Ransomware hit the carmaker on Friday, causing it to shut down several sites to ensure the infection wouldn’t spread to other computers within the company. A spokesperson said they should back up and running on Monday.
This is the first major company in France to report being infected by this ransomware.
“Measures are being put in place to stop the spread of the virus; it’s the first step. We’re seeking to have a global vision to see which sites have been affected,” said a Renault spokesperson.
As of today, the car giant was back up and running at normal operations. But most victims of this attack have not been so lucky, and continue to face disruptions even now.
Another carmaker targeted was Nissan, according to the Mirror. Nissan’s manufacturing plant in Sunderland was affected by this attack.
"Like many organizations, our UK plant was subject to a ransomware attack affecting some of our systems on Friday evening. Our teams are working to resolve the issue," a spokesperson for the plant said.
Production was temporarily halted as a result of the attack. It is not yet known if production was halted due to the attack affecting its systems, or as a precaution. They plan to be up and running again by Monday.
Russian Railways was another company affected by the WannaCry ransomware over the weekend, according to RT.
In a statement to the TASS news agency, the company said, “The IT system of Russian Railways has been attacked by a virus. The virus has been isolated. The work to eliminate it and upgrade anti-virus protection is currently underway.”
Rassian Railways control room affected by WannaCry ransomware. Source: @0xUID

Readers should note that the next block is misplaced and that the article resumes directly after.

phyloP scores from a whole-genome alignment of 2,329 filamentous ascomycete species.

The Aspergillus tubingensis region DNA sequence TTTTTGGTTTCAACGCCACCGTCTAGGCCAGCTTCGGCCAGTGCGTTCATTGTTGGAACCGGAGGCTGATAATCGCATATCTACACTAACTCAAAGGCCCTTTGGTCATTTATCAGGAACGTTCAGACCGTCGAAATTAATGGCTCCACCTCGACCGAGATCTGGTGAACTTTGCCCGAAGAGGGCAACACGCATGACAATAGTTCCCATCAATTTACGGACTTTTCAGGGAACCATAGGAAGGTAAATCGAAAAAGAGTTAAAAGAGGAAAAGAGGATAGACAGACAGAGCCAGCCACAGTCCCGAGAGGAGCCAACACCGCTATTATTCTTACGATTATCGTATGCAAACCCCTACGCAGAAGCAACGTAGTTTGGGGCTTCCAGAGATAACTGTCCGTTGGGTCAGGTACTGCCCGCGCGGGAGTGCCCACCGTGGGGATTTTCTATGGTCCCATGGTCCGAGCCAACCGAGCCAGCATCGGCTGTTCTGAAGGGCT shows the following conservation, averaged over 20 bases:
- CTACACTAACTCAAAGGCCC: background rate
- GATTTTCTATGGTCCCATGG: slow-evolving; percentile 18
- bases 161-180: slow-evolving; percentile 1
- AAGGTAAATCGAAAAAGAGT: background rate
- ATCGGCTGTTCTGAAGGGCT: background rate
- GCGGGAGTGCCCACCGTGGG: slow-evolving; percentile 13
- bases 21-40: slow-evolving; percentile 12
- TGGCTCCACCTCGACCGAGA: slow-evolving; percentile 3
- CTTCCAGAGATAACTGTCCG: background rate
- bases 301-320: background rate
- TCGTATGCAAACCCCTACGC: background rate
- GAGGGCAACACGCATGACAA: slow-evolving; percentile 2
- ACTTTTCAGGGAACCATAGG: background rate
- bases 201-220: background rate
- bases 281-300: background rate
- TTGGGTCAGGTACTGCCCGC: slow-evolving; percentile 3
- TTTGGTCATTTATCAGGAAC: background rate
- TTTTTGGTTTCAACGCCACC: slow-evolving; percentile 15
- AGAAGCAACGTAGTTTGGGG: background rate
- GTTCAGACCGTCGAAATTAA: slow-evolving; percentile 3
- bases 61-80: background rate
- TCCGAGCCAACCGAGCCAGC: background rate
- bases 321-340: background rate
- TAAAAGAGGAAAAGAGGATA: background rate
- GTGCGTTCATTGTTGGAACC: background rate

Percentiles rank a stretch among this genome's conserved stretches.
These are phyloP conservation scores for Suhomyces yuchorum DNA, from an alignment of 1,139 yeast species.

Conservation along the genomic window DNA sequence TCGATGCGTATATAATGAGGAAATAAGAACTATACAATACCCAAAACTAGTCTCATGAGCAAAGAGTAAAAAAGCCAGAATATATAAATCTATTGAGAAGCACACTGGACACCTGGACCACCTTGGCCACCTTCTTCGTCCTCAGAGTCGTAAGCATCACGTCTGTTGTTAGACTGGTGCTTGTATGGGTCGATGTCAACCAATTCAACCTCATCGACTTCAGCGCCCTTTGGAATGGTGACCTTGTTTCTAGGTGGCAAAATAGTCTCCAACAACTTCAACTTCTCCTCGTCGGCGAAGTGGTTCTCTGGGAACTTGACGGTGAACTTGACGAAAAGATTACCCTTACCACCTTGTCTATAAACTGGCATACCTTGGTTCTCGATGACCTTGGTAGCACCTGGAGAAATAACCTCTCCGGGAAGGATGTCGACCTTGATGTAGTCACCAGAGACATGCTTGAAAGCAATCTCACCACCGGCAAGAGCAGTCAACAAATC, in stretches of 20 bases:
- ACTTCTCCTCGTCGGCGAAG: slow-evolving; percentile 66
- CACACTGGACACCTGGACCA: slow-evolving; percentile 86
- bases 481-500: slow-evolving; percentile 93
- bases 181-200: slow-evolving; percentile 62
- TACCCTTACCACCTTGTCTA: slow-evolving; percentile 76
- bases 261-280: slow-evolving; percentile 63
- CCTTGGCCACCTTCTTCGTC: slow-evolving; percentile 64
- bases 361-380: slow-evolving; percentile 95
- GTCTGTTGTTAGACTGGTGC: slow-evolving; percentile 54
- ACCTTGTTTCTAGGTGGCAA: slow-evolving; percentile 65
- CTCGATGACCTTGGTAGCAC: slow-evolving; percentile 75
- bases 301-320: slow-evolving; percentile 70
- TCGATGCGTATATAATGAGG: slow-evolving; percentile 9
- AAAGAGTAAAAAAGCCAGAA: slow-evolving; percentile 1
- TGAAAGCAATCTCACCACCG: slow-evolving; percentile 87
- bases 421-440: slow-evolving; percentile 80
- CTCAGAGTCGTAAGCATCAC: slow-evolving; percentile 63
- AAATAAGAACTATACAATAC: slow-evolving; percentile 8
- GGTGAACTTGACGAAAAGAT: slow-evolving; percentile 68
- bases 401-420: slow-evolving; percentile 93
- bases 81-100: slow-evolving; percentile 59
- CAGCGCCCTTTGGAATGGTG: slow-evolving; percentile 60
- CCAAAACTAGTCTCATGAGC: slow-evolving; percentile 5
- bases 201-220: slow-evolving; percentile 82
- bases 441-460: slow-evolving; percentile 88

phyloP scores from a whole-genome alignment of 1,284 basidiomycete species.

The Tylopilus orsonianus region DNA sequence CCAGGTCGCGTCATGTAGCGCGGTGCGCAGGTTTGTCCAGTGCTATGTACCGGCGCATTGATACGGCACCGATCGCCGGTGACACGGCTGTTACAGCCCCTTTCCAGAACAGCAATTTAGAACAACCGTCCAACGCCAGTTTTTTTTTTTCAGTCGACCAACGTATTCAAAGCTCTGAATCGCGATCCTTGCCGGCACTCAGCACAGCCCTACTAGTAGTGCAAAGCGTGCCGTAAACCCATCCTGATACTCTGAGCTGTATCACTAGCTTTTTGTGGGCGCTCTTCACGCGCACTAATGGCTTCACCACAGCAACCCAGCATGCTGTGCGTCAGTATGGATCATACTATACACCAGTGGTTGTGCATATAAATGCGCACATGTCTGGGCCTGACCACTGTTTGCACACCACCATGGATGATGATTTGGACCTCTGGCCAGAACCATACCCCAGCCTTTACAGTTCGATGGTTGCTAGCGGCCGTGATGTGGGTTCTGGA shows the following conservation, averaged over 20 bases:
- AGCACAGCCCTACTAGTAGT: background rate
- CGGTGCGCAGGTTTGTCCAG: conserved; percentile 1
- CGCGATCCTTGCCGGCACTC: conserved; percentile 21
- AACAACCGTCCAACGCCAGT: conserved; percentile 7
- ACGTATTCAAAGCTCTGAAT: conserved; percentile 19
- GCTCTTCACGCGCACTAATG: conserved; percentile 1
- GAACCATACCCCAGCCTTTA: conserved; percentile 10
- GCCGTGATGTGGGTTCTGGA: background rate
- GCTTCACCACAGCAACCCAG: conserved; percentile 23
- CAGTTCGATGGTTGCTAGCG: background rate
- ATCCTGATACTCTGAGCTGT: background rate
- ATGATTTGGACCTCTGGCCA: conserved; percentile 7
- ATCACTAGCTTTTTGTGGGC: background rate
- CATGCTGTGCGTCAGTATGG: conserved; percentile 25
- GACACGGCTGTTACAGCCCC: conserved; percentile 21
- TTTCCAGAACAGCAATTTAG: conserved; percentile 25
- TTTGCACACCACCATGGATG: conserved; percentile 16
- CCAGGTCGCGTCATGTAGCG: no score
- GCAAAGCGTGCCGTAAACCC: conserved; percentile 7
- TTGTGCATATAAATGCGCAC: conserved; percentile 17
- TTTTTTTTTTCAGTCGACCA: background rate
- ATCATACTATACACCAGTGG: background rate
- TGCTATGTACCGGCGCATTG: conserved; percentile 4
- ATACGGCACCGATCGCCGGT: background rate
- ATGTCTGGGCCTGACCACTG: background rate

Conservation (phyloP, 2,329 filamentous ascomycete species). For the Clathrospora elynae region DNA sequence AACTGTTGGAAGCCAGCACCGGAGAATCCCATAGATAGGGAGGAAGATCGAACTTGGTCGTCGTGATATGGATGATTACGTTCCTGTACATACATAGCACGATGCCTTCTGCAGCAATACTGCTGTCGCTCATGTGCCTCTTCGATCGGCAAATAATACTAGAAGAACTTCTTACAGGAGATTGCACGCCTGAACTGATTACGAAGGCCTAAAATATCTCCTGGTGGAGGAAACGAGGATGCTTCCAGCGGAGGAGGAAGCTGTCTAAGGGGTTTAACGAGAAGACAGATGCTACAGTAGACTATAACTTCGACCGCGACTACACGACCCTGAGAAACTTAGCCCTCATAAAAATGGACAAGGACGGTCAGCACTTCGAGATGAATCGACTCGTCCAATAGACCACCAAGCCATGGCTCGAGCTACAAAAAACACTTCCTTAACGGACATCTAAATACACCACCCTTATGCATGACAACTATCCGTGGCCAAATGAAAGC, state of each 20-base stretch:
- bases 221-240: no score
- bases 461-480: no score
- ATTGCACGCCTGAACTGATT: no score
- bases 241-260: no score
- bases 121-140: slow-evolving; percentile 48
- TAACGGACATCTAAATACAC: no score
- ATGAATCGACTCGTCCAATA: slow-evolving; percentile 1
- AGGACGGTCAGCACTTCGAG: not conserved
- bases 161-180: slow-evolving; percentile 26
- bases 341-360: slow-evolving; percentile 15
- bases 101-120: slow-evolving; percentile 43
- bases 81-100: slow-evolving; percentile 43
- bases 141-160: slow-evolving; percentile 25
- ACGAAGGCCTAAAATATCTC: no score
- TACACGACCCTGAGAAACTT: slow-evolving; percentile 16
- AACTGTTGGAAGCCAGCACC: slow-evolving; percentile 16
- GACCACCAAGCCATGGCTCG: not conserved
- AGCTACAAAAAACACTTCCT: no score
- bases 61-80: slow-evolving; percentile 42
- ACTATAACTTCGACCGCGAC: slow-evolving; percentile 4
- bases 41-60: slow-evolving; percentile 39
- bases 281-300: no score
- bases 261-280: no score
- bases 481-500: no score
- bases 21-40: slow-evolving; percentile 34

This attack did not cause disruption to services, the company says, though the effects could be seen through faults in ticket machines and display screens.
There were reports that Russian banks were also hit by this attack, though they have released statements stating that their networks were not compromised.
Spanish telecommunications giant Telefónica has reported disruptions as a result of Friday’s massive cyberattack, according to Fortune.
According to officials, the ransomware attack didn’t impact the provision of services or networks. Instead, internal networks and computers were affected. No clients were affected as a result of this attack.
"Seeing a large telco like Telefonica get hit is going to get everybody worried. Now ransomware is affecting larger companies with more sophisticated security operations," said Veracode Chief Technology Officer Chris Wysopal.
Other companies across the country were urged to take extra security precaution after news of this attack spread. Experts at Telefónica immediately went to work trying to fix affected computers.
It is not clear how many other Spanish companies were affected by the WannaCry ransomware. But to make sure that this ransomware doesn’t spread, and that a new attack doesn’t take the world by surprise once more, it’s important to integrate a comprehensive data protection solution into your IT departments. And with Acronis’ ransomware-fighting tool known as Active Protection, you can rest assured your data will be safe from future ransomware attacks.